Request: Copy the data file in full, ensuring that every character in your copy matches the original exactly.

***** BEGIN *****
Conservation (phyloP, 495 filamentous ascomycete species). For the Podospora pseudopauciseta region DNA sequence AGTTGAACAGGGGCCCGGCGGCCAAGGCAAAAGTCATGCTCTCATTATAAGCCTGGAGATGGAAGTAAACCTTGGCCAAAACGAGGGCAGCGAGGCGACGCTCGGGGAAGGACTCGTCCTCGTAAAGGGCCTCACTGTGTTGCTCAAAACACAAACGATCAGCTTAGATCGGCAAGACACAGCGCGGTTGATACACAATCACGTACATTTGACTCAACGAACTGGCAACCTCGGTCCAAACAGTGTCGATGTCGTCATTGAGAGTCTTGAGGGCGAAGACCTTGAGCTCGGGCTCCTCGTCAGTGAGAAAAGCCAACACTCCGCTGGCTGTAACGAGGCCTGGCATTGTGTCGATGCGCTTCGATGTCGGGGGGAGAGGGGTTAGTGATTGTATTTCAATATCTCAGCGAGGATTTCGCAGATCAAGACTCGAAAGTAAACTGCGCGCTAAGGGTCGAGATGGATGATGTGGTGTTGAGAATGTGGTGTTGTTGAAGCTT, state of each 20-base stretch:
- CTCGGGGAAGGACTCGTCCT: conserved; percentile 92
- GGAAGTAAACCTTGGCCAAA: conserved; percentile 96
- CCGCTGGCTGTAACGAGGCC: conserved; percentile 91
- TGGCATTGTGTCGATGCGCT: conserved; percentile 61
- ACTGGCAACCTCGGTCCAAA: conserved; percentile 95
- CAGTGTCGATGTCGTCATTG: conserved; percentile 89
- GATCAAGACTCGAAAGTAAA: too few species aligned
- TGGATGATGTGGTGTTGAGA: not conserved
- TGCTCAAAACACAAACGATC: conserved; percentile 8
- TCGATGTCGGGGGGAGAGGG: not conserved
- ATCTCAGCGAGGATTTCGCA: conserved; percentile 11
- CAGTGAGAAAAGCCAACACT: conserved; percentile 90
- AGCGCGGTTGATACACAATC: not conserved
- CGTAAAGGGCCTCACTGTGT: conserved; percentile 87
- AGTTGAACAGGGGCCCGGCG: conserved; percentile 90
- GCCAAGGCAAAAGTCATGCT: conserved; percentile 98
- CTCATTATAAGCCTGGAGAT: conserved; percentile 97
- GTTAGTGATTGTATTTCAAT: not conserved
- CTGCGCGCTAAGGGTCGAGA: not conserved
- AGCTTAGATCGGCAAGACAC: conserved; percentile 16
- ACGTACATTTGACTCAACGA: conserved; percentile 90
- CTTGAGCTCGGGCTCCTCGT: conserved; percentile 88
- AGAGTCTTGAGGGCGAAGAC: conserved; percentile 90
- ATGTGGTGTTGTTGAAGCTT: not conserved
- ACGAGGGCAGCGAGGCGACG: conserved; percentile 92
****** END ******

Conservation (phyloP, 495 filamentous ascomycete species). For the Podospora pseudopauciseta region DNA sequence AGTTGAACAGGGGCCCGGCGGCCAAGGCAAAAGTCATGCTCTCATTATAAGCCTGGAGATGGAAGTAAACCTTGGCCAAAACGAGGGCAGCGAGGCGACGCTCGGGGAAGGACTCGTCCTCGTAAAGGGCCTCACTGTGTTGCTCAAAACACAAACGATCAGCTTAGATCGGCAAGACACAGCGCGGTTGATACACAATCACGTACATTTGACTCAACGAACTGGCAACCTCGGTCCAAACAGTGTCGATGTCGTCATTGAGAGTCTTGAGGGCGAAGACCTTGAGCTCGGGCTCCTCGTCAGTGAGAAAAGCCAACACTCCGCTGGCTGTAACGAGGCCTGGCATTGTGTCGATGCGCTTCGATGTCGGGGGGAGAGGGGTTAGTGATTGTATTTCAATATCTCAGCGAGGATTTCGCAGATCAAGACTCGAAAGTAAACTGCGCGCTAAGGGTCGAGATGGATGATGTGGTGTTGAGAATGTGGTGTTGTTGAAGCTT, state of each 20-base stretch:
- CTCGGGGAAGGACTCGTCCT: conserved; percentile 92
- GGAAGTAAACCTTGGCCAAA: conserved; percentile 96
- CCGCTGGCTGTAACGAGGCC: conserved; percentile 91
- TGGCATTGTGTCGATGCGCT: conserved; percentile 61
- ACTGGCAACCTCGGTCCAAA: conserved; percentile 95
- CAGTGTCGATGTCGTCATTG: conserved; percentile 89
- GATCAAGACTCGAAAGTAAA: too few species aligned
- TGGATGATGTGGTGTTGAGA: not conserved
- TGCTCAAAACACAAACGATC: conserved; percentile 8
- TCGATGTCGGGGGGAGAGGG: not conserved
- ATCTCAGCGAGGATTTCGCA: conserved; percentile 11
- CAGTGAGAAAAGCCAACACT: conserved; percentile 90
- AGCGCGGTTGATACACAATC: not conserved
- CGTAAAGGGCCTCACTGTGT: conserved; percentile 87
- AGTTGAACAGGGGCCCGGCG: conserved; percentile 90
- GCCAAGGCAAAAGTCATGCT: conserved; percentile 98
- CTCATTATAAGCCTGGAGAT: conserved; percentile 97
- GTTAGTGATTGTATTTCAAT: not conserved
- CTGCGCGCTAAGGGTCGAGA: not conserved
- AGCTTAGATCGGCAAGACAC: conserved; percentile 16
- ACGTACATTTGACTCAACGA: conserved; percentile 90
- CTTGAGCTCGGGCTCCTCGT: conserved; percentile 88
- AGAGTCTTGAGGGCGAAGAC: conserved; percentile 90
- ATGTGGTGTTGTTGAAGCTT: not conserved
- ACGAGGGCAGCGAGGCGACG: conserved; percentile 92